How Bankruptcy Can Save Your House


Facing foreclosure?

You can run out of options fast.

You apply for a mortgage modification, only for the bank to deny it. You try to catch up, and you find it impossible. You try to stall through any of the legal remedies open to you, and you fend off scammers. But you’re really only buying time.

See also: Why is it So Hard to Get a Mortgage Modification?

What’s left?

Though there are specific foreclosure defenses that work at specific times, bankruptcy is one of the easiest ways to save a home that’s in trouble.

See also: What Happens to my House During Bankruptcy?

Once you file for bankruptcy, the automatic stay kicks in. This means your bank can’t take any collection actions, including foreclosure, until the bankruptcy is complete. And by the time the bankruptcy is complete, you should be in a better position.

In most cases, you’ll file for Chapter 13. You’ll continue to pay your mortgage, though the amount you owe could be crammed down to what the house is actually worth. The automatic stay protects you as you complete your bankruptcy plan.

See also: 5 Things to Know About PA Sheriff’s Sales.

Your mortgage payment may be part of your ongoing Chapter 13 payment. They may also be separated out. Keep in mind that you must remain current on your mortgage payment during the plan to maintain the protection. But when you’ve only got one debt payment to make that’s been based on your budget, instead of multiple payments that utterly disregard your budget, it’s a lot easier to keep up.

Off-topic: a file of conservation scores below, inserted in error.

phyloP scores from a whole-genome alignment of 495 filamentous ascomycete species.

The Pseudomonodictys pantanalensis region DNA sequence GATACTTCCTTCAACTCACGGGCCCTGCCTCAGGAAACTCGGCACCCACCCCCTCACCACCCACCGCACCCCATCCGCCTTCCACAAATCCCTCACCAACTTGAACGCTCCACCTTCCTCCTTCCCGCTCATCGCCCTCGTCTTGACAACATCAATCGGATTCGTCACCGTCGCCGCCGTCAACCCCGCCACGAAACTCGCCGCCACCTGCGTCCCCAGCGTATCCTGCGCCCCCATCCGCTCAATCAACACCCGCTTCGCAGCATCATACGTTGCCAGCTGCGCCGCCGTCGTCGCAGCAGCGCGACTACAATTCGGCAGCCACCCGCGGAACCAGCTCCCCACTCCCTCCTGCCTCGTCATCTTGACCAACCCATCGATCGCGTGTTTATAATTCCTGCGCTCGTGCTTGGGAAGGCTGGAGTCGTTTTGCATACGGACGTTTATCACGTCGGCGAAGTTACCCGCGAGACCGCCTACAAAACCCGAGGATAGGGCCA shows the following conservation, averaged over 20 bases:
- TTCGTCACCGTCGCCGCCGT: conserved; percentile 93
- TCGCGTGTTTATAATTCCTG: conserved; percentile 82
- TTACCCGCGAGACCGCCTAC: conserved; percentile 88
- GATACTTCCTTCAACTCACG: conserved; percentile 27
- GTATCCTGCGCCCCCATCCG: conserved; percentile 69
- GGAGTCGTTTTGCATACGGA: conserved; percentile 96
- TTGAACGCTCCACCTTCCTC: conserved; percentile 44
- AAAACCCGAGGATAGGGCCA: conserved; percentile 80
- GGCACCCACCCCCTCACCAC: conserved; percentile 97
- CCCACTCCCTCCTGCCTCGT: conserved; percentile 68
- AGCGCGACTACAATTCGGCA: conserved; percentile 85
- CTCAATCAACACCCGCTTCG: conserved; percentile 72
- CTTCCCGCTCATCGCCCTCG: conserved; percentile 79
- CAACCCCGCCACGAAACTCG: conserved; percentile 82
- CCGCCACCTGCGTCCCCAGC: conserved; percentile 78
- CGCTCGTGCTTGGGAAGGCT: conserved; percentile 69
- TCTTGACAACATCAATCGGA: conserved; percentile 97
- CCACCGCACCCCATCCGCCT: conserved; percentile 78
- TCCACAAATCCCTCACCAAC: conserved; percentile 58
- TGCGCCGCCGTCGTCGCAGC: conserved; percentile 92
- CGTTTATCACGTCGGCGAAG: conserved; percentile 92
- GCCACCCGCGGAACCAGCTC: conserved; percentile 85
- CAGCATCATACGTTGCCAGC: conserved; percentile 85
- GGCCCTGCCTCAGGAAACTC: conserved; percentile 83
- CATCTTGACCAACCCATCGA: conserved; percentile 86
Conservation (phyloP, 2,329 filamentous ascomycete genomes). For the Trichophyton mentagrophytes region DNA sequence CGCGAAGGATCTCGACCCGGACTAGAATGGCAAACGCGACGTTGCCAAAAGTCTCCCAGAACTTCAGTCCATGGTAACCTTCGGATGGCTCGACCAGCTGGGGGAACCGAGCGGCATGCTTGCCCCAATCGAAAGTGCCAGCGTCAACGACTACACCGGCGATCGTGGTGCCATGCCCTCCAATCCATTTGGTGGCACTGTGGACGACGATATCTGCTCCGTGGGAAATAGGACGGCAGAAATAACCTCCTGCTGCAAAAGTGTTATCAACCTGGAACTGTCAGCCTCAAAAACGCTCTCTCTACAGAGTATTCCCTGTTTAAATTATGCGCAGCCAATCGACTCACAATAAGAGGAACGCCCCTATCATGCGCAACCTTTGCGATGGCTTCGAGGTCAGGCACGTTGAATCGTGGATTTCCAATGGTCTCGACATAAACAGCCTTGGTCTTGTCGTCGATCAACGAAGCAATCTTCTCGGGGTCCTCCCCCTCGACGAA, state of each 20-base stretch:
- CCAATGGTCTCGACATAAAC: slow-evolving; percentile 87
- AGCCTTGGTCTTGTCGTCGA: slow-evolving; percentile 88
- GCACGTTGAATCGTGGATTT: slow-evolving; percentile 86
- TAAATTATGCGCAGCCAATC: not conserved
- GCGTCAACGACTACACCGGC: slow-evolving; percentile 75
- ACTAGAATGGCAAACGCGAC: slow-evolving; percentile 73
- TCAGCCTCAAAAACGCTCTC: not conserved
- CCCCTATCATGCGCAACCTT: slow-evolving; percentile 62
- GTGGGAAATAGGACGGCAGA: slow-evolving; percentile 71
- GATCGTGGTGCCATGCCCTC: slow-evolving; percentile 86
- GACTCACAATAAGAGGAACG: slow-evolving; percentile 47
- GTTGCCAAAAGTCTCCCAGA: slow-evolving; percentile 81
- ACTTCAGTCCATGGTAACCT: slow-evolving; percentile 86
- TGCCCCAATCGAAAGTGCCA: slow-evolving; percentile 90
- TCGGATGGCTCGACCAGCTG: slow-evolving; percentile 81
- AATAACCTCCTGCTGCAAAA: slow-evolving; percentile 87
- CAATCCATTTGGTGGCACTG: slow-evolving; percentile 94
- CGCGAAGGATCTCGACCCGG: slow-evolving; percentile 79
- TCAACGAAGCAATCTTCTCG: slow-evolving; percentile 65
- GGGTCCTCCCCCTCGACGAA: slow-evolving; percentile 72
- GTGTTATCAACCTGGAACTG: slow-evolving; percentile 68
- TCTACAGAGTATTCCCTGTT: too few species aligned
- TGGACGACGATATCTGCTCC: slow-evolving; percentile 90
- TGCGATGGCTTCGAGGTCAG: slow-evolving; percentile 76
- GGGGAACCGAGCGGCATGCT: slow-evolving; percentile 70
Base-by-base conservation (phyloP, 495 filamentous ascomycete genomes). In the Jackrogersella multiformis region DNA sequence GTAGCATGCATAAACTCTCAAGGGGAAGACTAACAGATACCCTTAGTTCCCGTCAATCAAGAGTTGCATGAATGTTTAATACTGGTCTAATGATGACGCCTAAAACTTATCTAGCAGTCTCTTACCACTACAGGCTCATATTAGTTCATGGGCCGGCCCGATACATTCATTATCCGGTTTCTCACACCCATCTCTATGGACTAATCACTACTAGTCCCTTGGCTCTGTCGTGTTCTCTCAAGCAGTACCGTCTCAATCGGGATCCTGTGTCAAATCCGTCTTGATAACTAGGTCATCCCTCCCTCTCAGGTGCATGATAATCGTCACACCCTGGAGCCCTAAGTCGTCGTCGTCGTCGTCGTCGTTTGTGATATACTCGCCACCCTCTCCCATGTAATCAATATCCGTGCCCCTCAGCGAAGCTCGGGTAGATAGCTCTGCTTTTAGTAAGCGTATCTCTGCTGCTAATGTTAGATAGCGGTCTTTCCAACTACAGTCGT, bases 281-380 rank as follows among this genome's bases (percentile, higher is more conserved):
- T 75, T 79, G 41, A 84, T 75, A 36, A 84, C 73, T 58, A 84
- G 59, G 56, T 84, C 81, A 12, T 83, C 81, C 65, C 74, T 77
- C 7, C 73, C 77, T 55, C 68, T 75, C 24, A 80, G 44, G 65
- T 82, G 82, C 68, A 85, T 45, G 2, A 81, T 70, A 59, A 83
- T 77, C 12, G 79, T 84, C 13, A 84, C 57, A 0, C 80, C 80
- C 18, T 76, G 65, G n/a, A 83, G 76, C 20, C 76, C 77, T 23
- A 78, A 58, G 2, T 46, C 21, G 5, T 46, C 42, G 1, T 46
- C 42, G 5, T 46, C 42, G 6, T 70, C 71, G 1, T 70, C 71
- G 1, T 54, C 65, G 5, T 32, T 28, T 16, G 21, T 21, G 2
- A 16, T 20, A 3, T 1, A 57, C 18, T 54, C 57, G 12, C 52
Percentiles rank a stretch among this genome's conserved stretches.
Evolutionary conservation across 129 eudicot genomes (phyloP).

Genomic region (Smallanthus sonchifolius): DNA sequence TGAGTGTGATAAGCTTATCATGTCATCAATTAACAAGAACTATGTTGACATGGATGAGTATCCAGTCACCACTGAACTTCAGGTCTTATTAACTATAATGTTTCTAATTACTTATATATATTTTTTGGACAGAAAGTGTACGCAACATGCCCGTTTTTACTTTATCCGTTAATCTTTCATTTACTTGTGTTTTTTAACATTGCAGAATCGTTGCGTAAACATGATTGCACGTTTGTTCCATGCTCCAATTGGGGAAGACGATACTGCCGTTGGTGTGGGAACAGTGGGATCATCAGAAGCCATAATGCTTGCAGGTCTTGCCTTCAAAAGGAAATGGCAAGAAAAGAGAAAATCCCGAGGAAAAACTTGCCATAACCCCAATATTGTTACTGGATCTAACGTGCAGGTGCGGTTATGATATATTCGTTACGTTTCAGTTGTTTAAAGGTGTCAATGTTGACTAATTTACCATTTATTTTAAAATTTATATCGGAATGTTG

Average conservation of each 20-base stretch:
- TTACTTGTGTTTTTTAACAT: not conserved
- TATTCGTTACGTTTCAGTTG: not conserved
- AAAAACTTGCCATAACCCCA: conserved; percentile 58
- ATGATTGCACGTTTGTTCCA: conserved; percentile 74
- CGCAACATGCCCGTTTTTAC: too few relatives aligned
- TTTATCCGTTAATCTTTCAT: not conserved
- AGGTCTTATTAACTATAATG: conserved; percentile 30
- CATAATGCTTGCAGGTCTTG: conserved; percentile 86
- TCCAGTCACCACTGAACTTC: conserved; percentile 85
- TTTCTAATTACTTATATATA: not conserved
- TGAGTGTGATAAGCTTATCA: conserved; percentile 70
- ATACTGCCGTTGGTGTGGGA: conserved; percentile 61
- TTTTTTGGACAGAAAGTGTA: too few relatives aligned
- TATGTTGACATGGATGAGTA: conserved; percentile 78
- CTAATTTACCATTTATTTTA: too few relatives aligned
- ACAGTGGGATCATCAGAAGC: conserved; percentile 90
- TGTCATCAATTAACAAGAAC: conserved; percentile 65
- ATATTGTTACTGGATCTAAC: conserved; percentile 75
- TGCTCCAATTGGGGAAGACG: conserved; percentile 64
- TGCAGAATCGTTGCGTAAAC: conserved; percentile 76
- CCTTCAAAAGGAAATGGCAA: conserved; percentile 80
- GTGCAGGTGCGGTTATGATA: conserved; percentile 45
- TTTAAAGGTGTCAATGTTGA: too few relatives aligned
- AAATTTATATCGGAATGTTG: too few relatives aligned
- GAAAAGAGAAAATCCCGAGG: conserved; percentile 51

Even if your mortgage payment remains separate, your mortgage arrears may be rolled into your bankruptcy plan.

See also: What is an Unconscionable Home Loan?

If you still owe a balance after the plan is complete, you can keep your home by continuing to make your payments. You may also choose to try to sell the home or modify the mortgage while you are still working through the plan, using the automatic stay protection to keep foreclosure off your credit report while you find a buyer or work through the grueling loan modification process.

Chapter 7 works a little differently. You can keep your home if the equity in the home falls under federal exemptions. If your equity does not exceed the exemptions you owe too much for the trustee to get you paid by selling the home anyway. But you’ll have to reaffirm your debt with your mortgage company to keep the house, and you’ll have to keep the payments current.

No matter which form of bankruptcy you choose, you can rest assured that if it’s handled correctly you will have an excellent shot at keeping the home you’ve worked so hard to hold on to.

See also: What is an Emergency Bankruptcy Filing?

The first step? Hiring an experienced bankruptcy lawyer you can trust.

If you’re in Pennsylvania or New Jersey, call Sadek and Cooper for a free consultation. We can take a look at your unique situation and give you some additional insight into what we can do to save your home.


Share on facebook
Share on google
Share on twitter
Share on linkedin
Share on pinterest